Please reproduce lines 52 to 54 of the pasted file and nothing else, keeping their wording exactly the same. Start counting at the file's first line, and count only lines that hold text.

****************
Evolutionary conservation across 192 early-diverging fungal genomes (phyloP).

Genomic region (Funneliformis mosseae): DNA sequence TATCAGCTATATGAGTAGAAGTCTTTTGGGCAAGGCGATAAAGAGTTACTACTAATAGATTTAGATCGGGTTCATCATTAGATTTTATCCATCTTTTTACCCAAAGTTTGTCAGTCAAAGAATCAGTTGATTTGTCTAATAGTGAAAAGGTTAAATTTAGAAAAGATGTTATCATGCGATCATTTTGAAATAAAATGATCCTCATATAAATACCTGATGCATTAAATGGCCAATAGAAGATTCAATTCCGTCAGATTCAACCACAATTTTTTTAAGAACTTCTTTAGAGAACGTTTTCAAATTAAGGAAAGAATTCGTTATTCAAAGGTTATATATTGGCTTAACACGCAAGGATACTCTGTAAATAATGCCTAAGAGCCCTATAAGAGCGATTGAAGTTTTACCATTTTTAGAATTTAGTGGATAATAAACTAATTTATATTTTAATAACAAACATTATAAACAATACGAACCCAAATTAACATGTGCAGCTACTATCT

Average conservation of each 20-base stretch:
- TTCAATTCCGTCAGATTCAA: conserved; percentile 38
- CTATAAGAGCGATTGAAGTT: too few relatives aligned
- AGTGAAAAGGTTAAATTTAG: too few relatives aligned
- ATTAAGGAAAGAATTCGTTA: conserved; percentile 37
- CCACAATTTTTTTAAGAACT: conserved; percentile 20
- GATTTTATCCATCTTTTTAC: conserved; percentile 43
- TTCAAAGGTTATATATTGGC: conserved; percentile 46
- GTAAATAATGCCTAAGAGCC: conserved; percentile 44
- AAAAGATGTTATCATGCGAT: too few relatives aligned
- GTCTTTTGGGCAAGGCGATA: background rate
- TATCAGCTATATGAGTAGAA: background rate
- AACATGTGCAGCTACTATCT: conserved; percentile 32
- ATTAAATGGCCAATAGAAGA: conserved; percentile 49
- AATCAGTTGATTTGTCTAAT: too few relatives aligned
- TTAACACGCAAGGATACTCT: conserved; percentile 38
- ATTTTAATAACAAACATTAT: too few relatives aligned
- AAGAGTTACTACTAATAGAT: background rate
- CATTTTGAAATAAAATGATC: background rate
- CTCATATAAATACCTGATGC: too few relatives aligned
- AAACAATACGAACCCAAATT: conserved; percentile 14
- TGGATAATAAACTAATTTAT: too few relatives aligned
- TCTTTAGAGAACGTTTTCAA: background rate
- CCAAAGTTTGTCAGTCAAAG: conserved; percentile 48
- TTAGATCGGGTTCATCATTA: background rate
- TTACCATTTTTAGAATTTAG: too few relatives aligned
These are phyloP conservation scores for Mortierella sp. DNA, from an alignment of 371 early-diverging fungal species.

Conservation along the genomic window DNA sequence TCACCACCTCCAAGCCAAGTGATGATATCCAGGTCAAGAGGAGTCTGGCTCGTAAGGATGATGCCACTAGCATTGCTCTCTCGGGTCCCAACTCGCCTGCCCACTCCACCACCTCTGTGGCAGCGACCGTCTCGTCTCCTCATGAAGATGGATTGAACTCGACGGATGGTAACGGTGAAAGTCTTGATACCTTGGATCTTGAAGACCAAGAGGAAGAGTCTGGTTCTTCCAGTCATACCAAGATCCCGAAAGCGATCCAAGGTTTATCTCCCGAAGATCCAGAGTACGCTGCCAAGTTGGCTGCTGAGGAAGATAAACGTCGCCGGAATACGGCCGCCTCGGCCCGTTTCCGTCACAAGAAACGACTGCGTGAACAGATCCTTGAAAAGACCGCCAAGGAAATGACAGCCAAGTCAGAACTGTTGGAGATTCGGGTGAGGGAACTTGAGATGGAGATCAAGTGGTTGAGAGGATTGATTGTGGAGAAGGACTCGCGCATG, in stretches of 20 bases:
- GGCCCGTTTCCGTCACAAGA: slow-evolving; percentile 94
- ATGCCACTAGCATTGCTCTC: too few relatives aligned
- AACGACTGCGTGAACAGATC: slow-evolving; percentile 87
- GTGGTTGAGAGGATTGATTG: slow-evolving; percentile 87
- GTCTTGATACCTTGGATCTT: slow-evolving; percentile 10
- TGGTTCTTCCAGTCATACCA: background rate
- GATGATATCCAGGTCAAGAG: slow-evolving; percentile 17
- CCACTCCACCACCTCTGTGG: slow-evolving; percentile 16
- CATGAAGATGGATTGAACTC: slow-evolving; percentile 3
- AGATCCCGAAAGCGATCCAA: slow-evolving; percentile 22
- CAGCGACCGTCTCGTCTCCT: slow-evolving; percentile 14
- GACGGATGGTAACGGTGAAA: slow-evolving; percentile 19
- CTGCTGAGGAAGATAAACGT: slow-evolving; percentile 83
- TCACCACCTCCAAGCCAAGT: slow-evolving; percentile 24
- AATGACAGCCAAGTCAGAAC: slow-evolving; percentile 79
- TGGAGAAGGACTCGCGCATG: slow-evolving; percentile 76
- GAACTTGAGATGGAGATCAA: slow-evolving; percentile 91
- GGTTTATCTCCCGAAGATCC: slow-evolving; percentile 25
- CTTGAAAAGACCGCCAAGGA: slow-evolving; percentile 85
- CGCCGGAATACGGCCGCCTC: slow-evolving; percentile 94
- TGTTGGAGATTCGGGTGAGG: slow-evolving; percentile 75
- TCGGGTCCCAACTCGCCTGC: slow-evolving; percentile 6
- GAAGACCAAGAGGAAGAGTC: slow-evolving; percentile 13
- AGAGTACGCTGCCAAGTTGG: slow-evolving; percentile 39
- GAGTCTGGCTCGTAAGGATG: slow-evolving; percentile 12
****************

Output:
- TCGGGTCCCAACTCGCCTGC: slow-evolving; percentile 6
- GAAGACCAAGAGGAAGAGTC: slow-evolving; percentile 13
- AGAGTACGCTGCCAAGTTGG: slow-evolving; percentile 39